This is the second part of a series of reflections inspired by Charles R. Foster’s book From Generation to Generation: The Adaptive Challenge of Mainline Protestant Education in Forming Faith (2012, Cascade Books).
I have long had an interest in how culture shapes and reshapes who we are as people and the ways we interact with others. Growing up in Papua New Guinea as a child of a “white” Australian missionary couple, I was exposed to two quite different cultures and shaped by both. And upon returning to Australia just before my tenth birthday I was exposed to another. There are many subtleties embedded in particular cultures that are hardly recognised by those who inhabit them, but which can be quite startling, confronting and disconcerting to those who enter them from outside. I can attest to the reality of “culture shock” through my own lived experience.
In a recent presentation I defined a culture as “the sum of the beliefs, values, attitudes and practices that constitute and reproduce a way of being for a particular community of people.” Much of what makes up a particular culture is informal, unwritten and perhaps even intuitive. Enculturation takes place not through structured lessons but through the “rub” of daily life – through interaction, observation, conversation and participation in a common and distinctive way of being that makes for a given culture. I did not make the somewhat vexed transition from being a “hybrid” PNG kid to an Aussie teenager by going to a weekly class. I “caught” what it was to be a 1980s Australian teenager (to the extent that it possible to generalise about a single national youth culture) by a process of immersion over time into that culture.
Over time, I have come to see many parallels between my own experience of crossing over between cultures and the challenge of faith formation. In my experience, the task of forming faith from generation to generation is best understood as a sacred and Spirit-infused “cultural enterprise”. While the Christian faith is built upon the Biblical witness and the teachings of the apostles, the making of Christians is not so much a matter of “indoctrination” as “enculturation”. As the people of God join together to hear the Word, celebrate the Word, enact the Word and live the Word, Christians are made. The “culture” of thought and practice which flows from the Gospel (with all of its nuances across different denominations, races and nations) is reproduced as faithful Christians live, share and give together under the cross. Through the daily intersections between everyday life and the distinctive way of the cross in Christian communities, faith is shaped and reshaped, seeded and strengthened.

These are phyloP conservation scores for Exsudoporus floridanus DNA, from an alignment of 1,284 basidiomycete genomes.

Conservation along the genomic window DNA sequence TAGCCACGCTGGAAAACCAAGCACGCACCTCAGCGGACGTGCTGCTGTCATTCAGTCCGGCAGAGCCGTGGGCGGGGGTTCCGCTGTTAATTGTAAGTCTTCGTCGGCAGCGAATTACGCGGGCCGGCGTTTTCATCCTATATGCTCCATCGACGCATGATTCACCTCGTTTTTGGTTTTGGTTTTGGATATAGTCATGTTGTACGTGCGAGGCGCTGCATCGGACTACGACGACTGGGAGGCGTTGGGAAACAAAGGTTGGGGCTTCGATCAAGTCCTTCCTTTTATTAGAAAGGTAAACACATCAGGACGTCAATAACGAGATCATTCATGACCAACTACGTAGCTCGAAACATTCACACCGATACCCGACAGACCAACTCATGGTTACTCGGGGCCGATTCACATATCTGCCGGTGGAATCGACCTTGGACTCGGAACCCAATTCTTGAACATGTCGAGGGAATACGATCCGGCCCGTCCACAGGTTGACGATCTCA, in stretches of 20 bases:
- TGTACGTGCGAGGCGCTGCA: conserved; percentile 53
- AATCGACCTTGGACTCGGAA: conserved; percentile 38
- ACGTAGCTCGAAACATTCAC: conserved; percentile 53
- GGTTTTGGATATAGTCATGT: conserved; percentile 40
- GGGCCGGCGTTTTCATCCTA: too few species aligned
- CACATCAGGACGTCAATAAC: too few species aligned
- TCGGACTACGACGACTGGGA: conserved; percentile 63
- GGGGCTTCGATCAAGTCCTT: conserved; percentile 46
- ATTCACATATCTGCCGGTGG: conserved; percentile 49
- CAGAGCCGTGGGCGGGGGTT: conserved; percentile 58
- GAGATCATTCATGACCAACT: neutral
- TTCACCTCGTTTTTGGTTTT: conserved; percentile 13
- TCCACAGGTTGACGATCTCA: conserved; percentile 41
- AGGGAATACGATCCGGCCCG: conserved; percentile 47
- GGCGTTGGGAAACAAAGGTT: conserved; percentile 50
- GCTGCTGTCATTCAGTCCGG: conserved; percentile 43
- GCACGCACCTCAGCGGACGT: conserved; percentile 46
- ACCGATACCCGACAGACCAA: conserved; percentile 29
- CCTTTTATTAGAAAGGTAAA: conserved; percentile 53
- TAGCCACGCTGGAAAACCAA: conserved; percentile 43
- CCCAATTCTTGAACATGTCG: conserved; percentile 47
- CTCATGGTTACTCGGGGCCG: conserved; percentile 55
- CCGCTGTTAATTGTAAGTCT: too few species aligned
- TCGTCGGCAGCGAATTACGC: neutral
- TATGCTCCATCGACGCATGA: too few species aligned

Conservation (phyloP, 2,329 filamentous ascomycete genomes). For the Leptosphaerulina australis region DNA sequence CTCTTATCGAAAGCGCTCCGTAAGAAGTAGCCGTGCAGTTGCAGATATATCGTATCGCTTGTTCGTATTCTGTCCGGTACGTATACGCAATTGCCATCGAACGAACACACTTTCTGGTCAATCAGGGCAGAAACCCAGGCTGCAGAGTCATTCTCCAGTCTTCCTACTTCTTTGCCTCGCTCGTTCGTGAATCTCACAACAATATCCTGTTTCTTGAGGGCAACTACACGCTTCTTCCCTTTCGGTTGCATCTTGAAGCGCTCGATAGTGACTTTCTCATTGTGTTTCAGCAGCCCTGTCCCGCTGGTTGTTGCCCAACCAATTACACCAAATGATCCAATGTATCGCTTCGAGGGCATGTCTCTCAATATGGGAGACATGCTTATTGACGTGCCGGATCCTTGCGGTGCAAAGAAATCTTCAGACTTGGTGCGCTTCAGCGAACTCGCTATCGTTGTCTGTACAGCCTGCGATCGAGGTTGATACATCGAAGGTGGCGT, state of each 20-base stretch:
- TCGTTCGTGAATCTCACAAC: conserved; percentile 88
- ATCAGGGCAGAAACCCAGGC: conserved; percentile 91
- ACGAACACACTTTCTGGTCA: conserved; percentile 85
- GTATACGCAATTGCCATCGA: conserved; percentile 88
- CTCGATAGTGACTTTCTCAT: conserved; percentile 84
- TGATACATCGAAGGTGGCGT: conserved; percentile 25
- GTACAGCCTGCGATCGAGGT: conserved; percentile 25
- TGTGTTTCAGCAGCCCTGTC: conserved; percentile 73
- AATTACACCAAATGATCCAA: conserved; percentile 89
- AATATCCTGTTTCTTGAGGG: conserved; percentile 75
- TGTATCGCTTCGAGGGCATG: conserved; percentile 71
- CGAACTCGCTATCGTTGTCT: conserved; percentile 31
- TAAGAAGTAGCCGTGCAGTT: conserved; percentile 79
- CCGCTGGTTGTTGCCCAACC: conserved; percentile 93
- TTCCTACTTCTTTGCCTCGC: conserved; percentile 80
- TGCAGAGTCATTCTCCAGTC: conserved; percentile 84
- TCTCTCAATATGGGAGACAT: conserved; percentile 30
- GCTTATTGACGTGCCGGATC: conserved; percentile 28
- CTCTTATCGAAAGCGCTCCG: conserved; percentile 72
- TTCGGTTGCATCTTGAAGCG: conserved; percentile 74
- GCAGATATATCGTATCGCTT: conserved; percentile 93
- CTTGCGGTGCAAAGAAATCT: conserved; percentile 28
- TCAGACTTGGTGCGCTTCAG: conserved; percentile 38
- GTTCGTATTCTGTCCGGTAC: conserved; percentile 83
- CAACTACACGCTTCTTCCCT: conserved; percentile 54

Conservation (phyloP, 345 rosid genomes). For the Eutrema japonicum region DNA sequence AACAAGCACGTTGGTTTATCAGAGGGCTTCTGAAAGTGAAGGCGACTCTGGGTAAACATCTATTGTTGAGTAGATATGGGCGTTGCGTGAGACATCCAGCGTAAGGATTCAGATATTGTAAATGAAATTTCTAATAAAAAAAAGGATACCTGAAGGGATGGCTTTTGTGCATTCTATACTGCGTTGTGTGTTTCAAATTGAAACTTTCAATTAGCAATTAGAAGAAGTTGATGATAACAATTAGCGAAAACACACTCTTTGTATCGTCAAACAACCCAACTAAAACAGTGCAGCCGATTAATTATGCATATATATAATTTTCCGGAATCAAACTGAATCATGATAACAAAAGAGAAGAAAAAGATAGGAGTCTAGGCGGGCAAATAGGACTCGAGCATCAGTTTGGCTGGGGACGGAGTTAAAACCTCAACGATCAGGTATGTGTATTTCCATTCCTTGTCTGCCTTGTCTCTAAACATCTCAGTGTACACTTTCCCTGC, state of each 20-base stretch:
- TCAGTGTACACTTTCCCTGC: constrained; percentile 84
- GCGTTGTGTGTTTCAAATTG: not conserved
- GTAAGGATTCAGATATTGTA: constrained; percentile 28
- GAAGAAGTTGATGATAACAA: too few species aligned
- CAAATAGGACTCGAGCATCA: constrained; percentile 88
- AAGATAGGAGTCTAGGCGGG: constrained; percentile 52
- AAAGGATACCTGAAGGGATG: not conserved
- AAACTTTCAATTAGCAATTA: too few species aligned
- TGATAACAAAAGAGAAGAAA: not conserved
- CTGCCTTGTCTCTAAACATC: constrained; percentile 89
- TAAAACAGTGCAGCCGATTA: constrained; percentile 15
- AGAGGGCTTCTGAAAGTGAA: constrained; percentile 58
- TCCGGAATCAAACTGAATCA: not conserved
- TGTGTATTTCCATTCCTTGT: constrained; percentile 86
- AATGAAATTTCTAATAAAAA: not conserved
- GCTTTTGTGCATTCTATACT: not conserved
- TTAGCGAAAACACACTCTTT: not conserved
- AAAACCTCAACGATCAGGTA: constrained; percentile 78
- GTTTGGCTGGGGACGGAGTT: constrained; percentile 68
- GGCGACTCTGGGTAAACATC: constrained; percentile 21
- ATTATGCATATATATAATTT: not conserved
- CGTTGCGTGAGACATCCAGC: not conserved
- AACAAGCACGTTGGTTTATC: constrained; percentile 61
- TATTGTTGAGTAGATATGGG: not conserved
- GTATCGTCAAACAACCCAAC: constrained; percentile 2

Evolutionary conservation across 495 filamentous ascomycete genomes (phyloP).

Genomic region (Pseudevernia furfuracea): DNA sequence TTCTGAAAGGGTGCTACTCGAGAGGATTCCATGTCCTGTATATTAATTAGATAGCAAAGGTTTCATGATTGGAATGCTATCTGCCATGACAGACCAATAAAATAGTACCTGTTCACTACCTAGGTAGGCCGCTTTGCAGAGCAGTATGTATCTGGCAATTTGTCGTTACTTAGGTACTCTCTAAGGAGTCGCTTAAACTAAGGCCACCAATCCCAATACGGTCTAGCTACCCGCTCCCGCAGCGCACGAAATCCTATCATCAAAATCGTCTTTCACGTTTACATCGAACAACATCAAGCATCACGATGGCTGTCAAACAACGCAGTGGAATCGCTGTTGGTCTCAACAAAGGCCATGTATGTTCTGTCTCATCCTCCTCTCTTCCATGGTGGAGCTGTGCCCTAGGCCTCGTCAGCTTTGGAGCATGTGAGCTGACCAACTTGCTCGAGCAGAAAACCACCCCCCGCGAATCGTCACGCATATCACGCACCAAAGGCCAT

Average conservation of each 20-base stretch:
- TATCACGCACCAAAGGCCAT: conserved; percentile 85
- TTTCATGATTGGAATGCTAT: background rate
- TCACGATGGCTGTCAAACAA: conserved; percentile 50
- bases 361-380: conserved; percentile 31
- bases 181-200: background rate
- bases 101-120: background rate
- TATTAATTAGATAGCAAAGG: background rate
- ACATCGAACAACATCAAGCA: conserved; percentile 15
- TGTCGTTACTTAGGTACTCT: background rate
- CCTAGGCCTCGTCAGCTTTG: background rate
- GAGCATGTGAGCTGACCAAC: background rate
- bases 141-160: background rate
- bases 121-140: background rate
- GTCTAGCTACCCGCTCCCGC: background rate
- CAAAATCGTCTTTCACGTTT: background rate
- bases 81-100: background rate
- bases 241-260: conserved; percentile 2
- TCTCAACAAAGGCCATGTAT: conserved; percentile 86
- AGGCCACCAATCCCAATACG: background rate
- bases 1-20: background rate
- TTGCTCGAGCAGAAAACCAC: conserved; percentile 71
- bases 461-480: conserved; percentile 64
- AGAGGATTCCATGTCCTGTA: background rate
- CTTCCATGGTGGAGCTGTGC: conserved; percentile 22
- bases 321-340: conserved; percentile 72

Turning then to Charles Foster’s book, I was very interested in his description of congregations as “catechetical cultures”:
“Teachers, classrooms, and prepared curriculum resources typically associated with schooling contribute significantly to the formation of faith. They are not sufficient, however, to the contemporary task of forming faith. Something more is needed. That something more, I contend, exists in relational practices of the congregation that influence the agency of its formal educational efforts. These patterns of relationality constitute what I am calling the congregational’s catechetical culture in and through which faith is both formed and transformed.”